ICONS: I totally get you! Cinema Wasteland is the one time of the year that I get to see some of my friends that I don’t see all year except for at Wasteland. It’s almost like, “I don’t care what shitty movies are playing, I get to see my friends and geek out for a weekend.”
KUCHTA: That’s exactly what it has become. I’ve met so many people filming and outside of the filming aspects. When I went to Rock and Shock for the premiere, I was walking up to the convention center and there were eight people there, of the top 10 people I wanted to see, eight of them were standing right there. Not guests, like friends I knew were going to be there and they ALL showed up on the corner as I was crossing the crosswalk to get to the convention. And that’s what it’s like for me now. I mean, I love going up and talking to Adam Green when he does his HOLLISTON thing and Doug Bradley is always an awesome guy to talk to and I love that, because that’s the foundation of why we go to conventions. People who were in and worked on these movies I love are right there and that’s pretty cool, but I get to see my friends. Talking on twitter and Facebook is one thing and it’s fun and nice but that’s not being with them. It’s not hanging out with them at their booth if they’re a vendor or catching a drink or lunch with them. It’s just not the same.
ICONS: So, conventions can be pretty pricey. I’ll be the first to admit, I’m kind of a jerk. I refuse to pay the sixty-dollar autographs and wait in three-hour lines. I’m a cheapskate, I admit that, but I want to know what is the most amount of money you’ve spent on ONE item.
KUCHTA: That is not a cheapskate or jerk thing! But you’ll have to ask my mom. I didn’t have any concept of how much anything was when I first went to a convention, nor did my mom. My mother, she’s just too much sometimes. She really, really spoiled herself and me. She got her array of autographs and stuff from vendors and it doesn’t make it right, but I can’t even guess how much she spent that first year. The most I ever spent myself…damn. Not on an autographed item, but I did buy a print for $80. That’s really just it, I’ve spent a lot on entire weekends, but on one item, I really haven’t gone nuts. Probably the most expensive autograph I’ve gotten was $50. Wait, Robert Englund was $30 when I met him. Maybe I haven’t spent $50!
ICONS: How did you decide whom to interview? Was it more who was available or was it more of a “I need to have Joe Lynch’s opinion!” situation?
KUCHTA: Kristy Jett helped me.
ICONS: Dude, she’s the best.
KUCHTA: She really is. She got me started, because I didn’t know anyone but I knew Kristy and Kristy knows everybody. We were on a panel discussing Horror Culture at Rock and Shock and we made a joke that we all knew each other because of Kristy. Like, she just goes around conventions like fairy dust and sprinkles it on people and makes them friends.
ICONS: She’s the reason Zach [my significant other] and I are together. She’s the patron saint of horror love, friendship, and fandom.
KUCHTA: That’s awesome! That’s Kristy for you. She got me in touch with all of the right people. I knew I needed to talk to guests and vendors as well, so I reached out to Heather Langenkamp. I knew I wanted to talk to Joe Lynch because he also went to Syracuse and he’s a big fan and went to conventions as a guest. I wanted to talk to Tuesday Knight as well because she had been on the scene and Tom Atkins because, well, he’s Tom Atkins. Justin Beahm from Fangoria suggested I talk to him and I didn’t know if I could. (laughs). Kristy really got me in touch with a lot of vendors and guests because she knew who had been at it for a while and who would be willing to talk to me and who had been a staple vendor on the circuit. As I got more comfortable, I would reach out and talk to people. But yeah, Kristy helped out a lot. She just knows all the people that conventions mean a lot to, because she’s one of them. She’s really the best. She’s like the queen of horror conventions. She’s not a just a guest, not just a fan, but she’s one person that’s so prominent in the convention circuit. I don’t know if there’s even a name for it. Just, everyone knows her. She’s THE horror convention girl.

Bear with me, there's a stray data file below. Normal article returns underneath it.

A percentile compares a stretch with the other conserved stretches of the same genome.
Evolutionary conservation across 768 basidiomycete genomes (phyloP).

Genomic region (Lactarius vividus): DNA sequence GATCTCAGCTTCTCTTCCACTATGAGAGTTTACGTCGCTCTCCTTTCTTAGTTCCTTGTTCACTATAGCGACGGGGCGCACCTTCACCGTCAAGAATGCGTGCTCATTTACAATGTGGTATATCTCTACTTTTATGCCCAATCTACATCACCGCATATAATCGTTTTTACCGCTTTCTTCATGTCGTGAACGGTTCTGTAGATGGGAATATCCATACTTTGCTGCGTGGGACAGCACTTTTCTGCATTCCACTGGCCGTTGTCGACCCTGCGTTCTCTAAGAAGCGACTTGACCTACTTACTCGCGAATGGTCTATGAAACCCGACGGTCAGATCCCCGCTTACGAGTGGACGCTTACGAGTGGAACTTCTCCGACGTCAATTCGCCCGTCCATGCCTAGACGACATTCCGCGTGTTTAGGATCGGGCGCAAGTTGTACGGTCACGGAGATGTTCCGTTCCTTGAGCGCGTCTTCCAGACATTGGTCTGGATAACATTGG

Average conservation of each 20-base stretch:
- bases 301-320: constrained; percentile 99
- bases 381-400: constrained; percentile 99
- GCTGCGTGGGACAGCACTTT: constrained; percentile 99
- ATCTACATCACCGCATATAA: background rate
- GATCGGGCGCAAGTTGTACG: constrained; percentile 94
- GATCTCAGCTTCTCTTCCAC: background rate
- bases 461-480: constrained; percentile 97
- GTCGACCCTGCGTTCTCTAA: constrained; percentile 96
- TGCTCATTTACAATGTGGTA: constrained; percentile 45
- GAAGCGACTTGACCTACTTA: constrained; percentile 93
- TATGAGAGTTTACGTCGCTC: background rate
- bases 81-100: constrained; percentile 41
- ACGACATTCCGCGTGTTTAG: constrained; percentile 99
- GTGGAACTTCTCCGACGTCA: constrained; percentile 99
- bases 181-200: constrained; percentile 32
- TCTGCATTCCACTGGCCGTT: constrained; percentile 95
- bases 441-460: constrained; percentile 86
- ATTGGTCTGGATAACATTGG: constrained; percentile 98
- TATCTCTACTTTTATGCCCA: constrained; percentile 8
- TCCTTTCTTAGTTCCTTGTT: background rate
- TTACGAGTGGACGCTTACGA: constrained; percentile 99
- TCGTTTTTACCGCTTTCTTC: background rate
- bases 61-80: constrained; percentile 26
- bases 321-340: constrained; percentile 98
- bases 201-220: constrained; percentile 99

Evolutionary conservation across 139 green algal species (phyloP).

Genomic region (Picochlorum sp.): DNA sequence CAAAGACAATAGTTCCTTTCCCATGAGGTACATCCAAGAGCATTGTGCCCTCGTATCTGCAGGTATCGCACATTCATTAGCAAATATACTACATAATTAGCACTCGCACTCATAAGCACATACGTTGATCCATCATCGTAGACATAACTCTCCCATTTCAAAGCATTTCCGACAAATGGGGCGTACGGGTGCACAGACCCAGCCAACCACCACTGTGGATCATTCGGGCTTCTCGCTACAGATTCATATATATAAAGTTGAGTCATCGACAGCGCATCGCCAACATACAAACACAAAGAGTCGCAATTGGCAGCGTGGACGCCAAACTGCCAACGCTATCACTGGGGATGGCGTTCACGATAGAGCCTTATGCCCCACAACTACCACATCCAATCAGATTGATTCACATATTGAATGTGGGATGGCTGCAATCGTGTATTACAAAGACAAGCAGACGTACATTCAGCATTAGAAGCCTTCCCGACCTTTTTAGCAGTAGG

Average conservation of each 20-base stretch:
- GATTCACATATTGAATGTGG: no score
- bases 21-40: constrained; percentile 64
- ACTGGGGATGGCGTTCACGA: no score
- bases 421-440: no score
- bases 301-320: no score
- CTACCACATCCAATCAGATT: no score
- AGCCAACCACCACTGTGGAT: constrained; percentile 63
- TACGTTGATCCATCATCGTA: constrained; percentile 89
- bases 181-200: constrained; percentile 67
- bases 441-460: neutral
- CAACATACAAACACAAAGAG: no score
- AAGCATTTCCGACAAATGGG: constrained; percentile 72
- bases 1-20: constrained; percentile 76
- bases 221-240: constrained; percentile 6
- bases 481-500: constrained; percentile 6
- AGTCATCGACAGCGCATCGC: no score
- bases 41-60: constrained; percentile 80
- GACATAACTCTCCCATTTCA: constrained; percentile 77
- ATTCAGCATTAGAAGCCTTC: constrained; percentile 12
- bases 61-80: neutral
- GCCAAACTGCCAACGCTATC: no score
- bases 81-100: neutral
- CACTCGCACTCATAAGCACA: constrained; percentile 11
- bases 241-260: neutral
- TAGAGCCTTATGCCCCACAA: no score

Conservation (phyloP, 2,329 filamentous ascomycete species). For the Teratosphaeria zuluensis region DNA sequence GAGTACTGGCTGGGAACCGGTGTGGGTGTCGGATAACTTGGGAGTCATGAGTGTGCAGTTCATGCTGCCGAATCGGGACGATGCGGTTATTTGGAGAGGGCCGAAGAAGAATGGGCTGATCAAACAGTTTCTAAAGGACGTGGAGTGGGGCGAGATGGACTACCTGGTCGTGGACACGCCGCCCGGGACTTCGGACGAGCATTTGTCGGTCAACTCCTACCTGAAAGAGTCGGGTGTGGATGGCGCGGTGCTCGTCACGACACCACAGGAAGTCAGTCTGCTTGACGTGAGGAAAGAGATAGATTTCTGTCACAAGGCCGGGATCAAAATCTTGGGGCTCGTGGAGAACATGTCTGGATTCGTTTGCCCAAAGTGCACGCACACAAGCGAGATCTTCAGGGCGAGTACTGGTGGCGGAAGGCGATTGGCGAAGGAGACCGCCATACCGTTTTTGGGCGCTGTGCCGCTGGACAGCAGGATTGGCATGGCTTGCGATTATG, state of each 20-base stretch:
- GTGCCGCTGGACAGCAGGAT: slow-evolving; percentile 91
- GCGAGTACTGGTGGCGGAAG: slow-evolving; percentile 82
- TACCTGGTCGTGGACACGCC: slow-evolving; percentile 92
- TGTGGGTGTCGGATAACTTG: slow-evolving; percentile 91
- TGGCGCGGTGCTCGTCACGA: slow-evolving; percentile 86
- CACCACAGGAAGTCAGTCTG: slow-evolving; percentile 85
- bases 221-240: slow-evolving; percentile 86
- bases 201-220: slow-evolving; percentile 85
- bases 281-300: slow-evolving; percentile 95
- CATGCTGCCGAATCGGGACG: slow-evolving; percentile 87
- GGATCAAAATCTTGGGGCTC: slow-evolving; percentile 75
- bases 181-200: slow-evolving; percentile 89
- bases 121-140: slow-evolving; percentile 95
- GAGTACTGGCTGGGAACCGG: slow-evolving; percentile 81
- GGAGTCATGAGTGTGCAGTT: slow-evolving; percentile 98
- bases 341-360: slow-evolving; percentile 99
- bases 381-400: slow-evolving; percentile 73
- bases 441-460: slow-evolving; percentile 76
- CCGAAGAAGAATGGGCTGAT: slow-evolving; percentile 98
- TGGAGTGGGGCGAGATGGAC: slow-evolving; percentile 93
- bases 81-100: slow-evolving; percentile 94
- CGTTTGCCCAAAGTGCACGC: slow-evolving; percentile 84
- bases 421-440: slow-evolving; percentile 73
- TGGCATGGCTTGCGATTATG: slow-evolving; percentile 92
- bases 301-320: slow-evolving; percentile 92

ICONS: Who do you think was the most fun to interview?
KUCHTA: Justin Beahm and Jack Bennett were really good to talk to. They’re both super knowledgeable and well spoken. I wasn’t sure where they were going to fit in, but I knew that they had a lot of information. Jack’s interview ended up being something like 40 minutes long. We really got to talk about a lot of stuff. Justin’s interview was close to 30 minutes; they were just a lot of fun. Joe Lynch was a lot of fun because he’s a really animated guy, and then Ben and Kristy from Fright-Rags. I didn’t interview them at a convention, I actually went out to Fright-Rags central to talk to them. It was dope.
ICONS: I know you relocated to the West Coast, how does the convention scene differ from the East Coast?
KUCHTA: I went to Son of Monsterpalooza and it’s a lot more special effects and makeup based. So on the East Coast you’ll get more DVD and T-Shirt vendors whereas on the West Coast you’ll get more makeup and mask vendors. It’s really cool to see the artistry and there were live demos, which were awesome. There are a lot of screenings, which I love and there’s a ton of Haunted attractions out here.
ICONS: So when to the non-cool kids get to see FANTASM?
KUCHTA: It’s in the festival and convention circuit right now, but I’m not sure when. I’m shooting for March or April.